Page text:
Net Objectives

Net Objectives
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Tuesday, October 21, 2014

TDD and Asychronous Behavior: Part 2

In  part 1, we discussed the benefits of separating out the code that ensures mutex (in this case, using thread locks) from the code that provides core behavior using a Synchronization Proxy.  The core behavior can be tested in a straightforward, single-threaded way.  What remains in terms of TDD and asynchronous behavior is how to effectively specify/test the Synchronization Proxy.

Testing the Synchronization Proxy

You might be saying “the proxy class is so simple, I’m not sure I’d need to drive its behavior from a specification/test.  All it does is take the lock and delegate” The level of rigor in your specifications is always a judgment call, so we’ll set aside whether a given proxy behavior needs a test. We’re going to focus on how to write such a test it in the case where you wish to. In other words: if you decide not to include it in the specification we want it to be because you decided not to, not because you didn’t know how.[3]

The given-when-then layout of the specification would be something along these lines:


    Threads A and B are running
    Thread A is running code T


    Thread B attempts to run code T


    Thread B will wait until Thread A is done: the accesses with be serial, not parallel.

The key here is the word “until”. What the test needs to drive/specify/ensure is that the timing is right, that Thread B writes *after* Thread A even if Thread A takes a long time. Let’s look at an implementation sequence diagram.

Client A and Client B are inner classes of the test, created just to exercise the proxy, each in its own thread.  If the proxy did not add the synchronization behavior, the writes to Target would be 2, and then 1, because we tell the Target to wait 10 seconds before writing the state for Client A, but only 1 second for Client B.  If the proxy prevents this (proper behavior) then the writes will be 1, and then 2, because Client B couldn’t get the access until Client A was finished.

This is a partial solution, but it begs a few questions.
  1. How does the test get RealTarget to wait these different amounts of time?
  2. How does the test assert the sequence of these writes is 1, 2?
  3. If the RealTarget “waits 10 seconds” won’t the test execution be horribly slow?
The first two questions are answered by replacing RealTarget with a Mock Object[4]. Remember, we are not specifying RealTarget here, we are specifying the proxy’s behavior, therefore RealTarget must be controlled by the test. A mock allows this.

What about the time issue? Well, time is in scope and we certainly are not testing that time works. So we have to control it in the test as well.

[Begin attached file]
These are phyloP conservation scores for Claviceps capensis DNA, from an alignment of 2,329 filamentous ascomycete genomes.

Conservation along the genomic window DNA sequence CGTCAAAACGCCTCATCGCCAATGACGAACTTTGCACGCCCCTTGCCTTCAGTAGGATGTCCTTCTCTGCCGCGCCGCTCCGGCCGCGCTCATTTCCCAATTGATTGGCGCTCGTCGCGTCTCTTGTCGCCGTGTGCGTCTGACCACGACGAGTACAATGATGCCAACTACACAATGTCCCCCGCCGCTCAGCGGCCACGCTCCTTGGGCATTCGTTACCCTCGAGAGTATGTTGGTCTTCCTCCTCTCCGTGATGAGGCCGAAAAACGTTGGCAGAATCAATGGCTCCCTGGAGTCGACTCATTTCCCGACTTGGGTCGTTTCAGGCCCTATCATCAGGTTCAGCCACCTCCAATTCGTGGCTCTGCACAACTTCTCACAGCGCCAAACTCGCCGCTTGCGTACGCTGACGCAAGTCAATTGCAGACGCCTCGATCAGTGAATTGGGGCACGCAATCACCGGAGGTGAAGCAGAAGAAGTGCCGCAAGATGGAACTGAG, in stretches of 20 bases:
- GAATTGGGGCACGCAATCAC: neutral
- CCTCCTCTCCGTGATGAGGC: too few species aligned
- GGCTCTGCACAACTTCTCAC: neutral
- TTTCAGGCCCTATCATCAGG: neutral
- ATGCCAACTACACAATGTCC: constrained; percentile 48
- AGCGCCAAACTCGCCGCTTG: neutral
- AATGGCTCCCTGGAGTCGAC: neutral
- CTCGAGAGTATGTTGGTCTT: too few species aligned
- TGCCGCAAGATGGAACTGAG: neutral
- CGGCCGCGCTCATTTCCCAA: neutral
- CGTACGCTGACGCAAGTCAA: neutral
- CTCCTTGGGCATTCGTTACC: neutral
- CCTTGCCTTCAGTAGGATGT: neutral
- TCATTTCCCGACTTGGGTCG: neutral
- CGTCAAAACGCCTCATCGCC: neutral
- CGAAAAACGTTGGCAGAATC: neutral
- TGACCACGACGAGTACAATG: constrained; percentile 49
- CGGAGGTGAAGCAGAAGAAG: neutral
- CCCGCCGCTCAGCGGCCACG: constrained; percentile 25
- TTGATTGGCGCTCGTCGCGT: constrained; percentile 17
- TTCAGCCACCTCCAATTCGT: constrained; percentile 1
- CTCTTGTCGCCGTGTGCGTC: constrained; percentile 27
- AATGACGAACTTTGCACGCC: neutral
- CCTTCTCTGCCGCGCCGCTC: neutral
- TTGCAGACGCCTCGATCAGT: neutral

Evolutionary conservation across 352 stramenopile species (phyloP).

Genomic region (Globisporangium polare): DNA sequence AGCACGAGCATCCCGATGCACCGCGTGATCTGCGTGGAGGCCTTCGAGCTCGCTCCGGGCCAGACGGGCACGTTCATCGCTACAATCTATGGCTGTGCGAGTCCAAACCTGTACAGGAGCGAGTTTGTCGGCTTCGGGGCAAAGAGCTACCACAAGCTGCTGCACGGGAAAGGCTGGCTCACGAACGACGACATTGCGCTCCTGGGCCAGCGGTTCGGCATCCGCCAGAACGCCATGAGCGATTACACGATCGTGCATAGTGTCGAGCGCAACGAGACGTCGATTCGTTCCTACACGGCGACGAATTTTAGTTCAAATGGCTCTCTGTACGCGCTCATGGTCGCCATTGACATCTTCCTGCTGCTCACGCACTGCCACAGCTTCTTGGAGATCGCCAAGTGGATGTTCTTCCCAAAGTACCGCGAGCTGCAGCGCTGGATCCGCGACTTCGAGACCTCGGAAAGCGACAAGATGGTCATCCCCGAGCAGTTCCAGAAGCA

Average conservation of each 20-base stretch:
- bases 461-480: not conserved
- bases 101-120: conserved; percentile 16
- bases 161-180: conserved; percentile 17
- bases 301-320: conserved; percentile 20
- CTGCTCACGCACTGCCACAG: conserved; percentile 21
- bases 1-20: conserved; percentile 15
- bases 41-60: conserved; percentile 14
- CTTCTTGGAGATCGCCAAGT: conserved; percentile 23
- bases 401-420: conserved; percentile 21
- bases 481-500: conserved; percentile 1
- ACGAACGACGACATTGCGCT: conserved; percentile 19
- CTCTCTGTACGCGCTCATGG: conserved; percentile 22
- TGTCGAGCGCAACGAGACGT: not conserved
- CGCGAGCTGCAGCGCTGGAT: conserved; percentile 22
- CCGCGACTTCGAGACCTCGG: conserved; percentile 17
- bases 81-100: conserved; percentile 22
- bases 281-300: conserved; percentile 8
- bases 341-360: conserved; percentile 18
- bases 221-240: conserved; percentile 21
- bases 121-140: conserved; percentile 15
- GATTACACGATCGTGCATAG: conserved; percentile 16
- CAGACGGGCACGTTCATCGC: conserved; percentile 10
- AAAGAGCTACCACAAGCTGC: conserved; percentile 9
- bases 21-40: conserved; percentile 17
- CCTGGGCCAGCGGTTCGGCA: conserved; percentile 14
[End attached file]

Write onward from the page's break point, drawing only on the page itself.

Here’s the implementation sequence diagram with the mock object in place of RealTarget, and another object that replaces time.

Time is a simulator, which can be told by the test to “be” at any time we want. MockTarget basically calls on Time and says “let me know when we’ve reached or passed second x”. We use the Observer Pattern [5] to implement this. The first time the mock is called it will ask Time to notify it when 10 seconds have passed. The second time, it will ask for a 1 second notification. We do this with a simple conditional.

Furthermore MockTarget maintains a log of all calls made to it, in order, which the test can ask for to determine the sequence of setX() calls and assert that it is 1, 2 rather than 2, 1.

10 and 1 are not significant numbers, so as you’ll see in the code we made constants “longWait” and “shortWait” to be used in the test. It’s only important that the first thread waits longer than the second, and since time itself is being simulated anyway the “actual” lengths of time are unimportant. We can pretend they are one year and one hundred years if you want. It’s nice to control time. :)

MockTarget, Time, and the ClientA and ClientB objects are all part of the test, and so a good practice is to make them private inner classes of the test. Also the Observer interface and all constants used in this test are similarly part of the test itself. Remember, a test tests everything which is in scope but which the test does not control. The only thing not controlled by the test is the Synchronization Proxy.

We’ve coded all this up in C#. Click here to download the visual studio project.

[3] Perhaps later we’ll make our argument about whether you should or not. :)
[4] If you don't know about the Mock Object Pattern, visit this link:
[5] For more details on the Observer Pattern, visit this link: